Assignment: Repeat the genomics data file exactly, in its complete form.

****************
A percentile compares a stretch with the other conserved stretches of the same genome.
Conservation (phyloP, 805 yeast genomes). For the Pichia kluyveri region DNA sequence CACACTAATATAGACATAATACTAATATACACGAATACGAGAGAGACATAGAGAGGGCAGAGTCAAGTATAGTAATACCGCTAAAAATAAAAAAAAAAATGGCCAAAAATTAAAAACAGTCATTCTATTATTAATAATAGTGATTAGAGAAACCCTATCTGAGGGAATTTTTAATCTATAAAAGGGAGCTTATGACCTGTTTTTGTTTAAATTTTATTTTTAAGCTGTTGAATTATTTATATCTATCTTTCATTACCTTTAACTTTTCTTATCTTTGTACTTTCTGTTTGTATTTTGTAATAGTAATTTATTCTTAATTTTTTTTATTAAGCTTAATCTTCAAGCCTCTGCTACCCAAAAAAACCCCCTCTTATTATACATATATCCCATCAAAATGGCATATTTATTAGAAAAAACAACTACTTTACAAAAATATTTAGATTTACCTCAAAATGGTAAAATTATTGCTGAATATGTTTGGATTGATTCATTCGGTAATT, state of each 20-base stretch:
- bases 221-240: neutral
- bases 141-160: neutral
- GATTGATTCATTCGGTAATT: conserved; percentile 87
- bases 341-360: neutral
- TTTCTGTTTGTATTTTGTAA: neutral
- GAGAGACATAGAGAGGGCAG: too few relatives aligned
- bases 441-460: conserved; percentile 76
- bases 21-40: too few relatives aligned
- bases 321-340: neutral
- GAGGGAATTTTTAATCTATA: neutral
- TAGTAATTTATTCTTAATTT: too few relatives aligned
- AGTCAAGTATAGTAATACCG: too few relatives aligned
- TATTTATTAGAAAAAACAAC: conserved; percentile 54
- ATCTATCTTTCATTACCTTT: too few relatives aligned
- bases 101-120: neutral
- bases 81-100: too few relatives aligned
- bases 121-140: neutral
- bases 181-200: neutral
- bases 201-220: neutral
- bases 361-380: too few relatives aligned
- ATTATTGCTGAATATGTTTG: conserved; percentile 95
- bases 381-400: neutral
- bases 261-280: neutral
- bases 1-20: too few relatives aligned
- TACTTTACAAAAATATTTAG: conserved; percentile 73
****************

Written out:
A percentile compares a stretch with the other conserved stretches of the same genome.
Conservation (phyloP, 805 yeast genomes). For the Pichia kluyveri region DNA sequence CACACTAATATAGACATAATACTAATATACACGAATACGAGAGAGACATAGAGAGGGCAGAGTCAAGTATAGTAATACCGCTAAAAATAAAAAAAAAAATGGCCAAAAATTAAAAACAGTCATTCTATTATTAATAATAGTGATTAGAGAAACCCTATCTGAGGGAATTTTTAATCTATAAAAGGGAGCTTATGACCTGTTTTTGTTTAAATTTTATTTTTAAGCTGTTGAATTATTTATATCTATCTTTCATTACCTTTAACTTTTCTTATCTTTGTACTTTCTGTTTGTATTTTGTAATAGTAATTTATTCTTAATTTTTTTTATTAAGCTTAATCTTCAAGCCTCTGCTACCCAAAAAAACCCCCTCTTATTATACATATATCCCATCAAAATGGCATATTTATTAGAAAAAACAACTACTTTACAAAAATATTTAGATTTACCTCAAAATGGTAAAATTATTGCTGAATATGTTTGGATTGATTCATTCGGTAATT, state of each 20-base stretch:
- bases 221-240: neutral
- bases 141-160: neutral
- GATTGATTCATTCGGTAATT: conserved; percentile 87
- bases 341-360: neutral
- TTTCTGTTTGTATTTTGTAA: neutral
- GAGAGACATAGAGAGGGCAG: too few relatives aligned
- bases 441-460: conserved; percentile 76
- bases 21-40: too few relatives aligned
- bases 321-340: neutral
- GAGGGAATTTTTAATCTATA: neutral
- TAGTAATTTATTCTTAATTT: too few relatives aligned
- AGTCAAGTATAGTAATACCG: too few relatives aligned
- TATTTATTAGAAAAAACAAC: conserved; percentile 54
- ATCTATCTTTCATTACCTTT: too few relatives aligned
- bases 101-120: neutral
- bases 81-100: too few relatives aligned
- bases 121-140: neutral
- bases 181-200: neutral
- bases 201-220: neutral
- bases 361-380: too few relatives aligned
- ATTATTGCTGAATATGTTTG: conserved; percentile 95
- bases 381-400: neutral
- bases 261-280: neutral
- bases 1-20: too few relatives aligned
- TACTTTACAAAAATATTTAG: conserved; percentile 73